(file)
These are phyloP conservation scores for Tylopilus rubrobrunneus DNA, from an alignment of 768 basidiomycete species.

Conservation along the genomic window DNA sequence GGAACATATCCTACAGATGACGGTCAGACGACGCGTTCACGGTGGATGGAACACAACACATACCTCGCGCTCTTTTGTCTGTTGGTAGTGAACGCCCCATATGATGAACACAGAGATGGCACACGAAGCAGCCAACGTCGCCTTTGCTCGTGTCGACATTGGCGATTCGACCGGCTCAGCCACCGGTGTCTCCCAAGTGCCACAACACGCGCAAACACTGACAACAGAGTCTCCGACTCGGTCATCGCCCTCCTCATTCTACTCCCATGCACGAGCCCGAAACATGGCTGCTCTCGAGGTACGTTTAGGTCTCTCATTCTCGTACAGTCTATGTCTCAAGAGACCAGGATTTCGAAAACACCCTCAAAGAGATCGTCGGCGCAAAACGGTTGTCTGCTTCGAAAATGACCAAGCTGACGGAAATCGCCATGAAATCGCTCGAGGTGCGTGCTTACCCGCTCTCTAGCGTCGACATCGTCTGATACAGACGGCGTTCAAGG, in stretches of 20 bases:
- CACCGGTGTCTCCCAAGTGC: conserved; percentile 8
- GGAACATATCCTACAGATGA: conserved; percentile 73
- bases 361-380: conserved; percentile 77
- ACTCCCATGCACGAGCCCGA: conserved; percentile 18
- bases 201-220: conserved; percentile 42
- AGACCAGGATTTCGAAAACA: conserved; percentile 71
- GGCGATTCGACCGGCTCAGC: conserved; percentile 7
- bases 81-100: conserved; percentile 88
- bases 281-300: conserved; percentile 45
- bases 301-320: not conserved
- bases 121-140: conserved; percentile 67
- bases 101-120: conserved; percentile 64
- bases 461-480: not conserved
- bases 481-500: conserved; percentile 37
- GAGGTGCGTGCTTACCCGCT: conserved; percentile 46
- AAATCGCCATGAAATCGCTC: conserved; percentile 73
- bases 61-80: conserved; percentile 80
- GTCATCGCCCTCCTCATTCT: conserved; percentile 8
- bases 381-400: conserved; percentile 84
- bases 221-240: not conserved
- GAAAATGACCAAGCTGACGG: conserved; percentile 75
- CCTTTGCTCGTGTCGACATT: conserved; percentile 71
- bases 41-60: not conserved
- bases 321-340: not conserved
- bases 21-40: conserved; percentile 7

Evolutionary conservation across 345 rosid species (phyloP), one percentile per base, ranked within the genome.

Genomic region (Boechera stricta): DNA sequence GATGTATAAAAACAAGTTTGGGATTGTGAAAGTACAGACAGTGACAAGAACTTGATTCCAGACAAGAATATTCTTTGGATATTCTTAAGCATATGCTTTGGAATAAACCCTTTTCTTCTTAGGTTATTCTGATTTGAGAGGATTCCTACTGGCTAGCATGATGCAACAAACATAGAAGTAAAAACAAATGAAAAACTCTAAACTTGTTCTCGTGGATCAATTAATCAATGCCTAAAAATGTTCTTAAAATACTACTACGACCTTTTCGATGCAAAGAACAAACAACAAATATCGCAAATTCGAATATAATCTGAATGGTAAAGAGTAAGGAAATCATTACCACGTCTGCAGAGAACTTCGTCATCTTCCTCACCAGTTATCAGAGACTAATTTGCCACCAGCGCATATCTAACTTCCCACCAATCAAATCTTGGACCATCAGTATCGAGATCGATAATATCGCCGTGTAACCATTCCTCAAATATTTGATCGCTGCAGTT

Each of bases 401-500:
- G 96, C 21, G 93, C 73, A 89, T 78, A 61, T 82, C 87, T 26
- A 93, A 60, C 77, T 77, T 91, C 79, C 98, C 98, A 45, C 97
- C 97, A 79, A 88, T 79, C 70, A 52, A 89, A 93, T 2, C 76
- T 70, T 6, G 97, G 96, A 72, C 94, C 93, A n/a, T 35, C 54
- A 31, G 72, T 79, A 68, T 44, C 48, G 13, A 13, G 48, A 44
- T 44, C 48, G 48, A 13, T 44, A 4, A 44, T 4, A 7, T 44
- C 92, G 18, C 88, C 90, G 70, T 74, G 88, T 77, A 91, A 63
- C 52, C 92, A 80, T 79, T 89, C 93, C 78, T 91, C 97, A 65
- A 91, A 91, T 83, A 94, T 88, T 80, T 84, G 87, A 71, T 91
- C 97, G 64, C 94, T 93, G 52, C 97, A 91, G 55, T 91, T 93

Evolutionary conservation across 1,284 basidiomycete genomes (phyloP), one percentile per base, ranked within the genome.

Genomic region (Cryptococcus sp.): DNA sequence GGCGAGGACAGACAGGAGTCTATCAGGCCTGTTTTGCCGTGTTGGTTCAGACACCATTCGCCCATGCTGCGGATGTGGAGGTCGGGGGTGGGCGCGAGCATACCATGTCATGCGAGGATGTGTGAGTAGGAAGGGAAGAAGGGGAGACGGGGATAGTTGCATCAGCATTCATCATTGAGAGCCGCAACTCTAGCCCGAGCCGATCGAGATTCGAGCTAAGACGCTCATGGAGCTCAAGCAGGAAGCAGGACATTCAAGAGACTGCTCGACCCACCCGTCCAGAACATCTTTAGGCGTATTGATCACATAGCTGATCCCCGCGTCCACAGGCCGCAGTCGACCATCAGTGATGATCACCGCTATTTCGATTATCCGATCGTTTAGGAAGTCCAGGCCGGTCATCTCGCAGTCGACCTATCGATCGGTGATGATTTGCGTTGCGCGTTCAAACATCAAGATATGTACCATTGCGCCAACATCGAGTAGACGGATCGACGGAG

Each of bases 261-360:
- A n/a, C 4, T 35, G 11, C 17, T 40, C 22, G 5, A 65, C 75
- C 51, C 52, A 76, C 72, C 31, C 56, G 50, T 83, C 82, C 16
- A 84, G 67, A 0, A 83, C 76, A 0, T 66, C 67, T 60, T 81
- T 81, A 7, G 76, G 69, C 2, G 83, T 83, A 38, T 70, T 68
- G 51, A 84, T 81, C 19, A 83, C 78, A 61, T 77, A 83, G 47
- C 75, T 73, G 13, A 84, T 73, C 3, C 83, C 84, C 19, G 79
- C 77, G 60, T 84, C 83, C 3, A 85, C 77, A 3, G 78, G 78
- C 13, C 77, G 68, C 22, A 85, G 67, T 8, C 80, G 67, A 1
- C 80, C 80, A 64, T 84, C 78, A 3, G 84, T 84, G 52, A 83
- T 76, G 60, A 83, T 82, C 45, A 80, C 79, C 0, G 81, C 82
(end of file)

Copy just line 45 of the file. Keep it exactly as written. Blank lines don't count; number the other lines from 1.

- C 51, C 52, A 76, C 72, C 31, C 56, G 50, T 83, C 82, C 16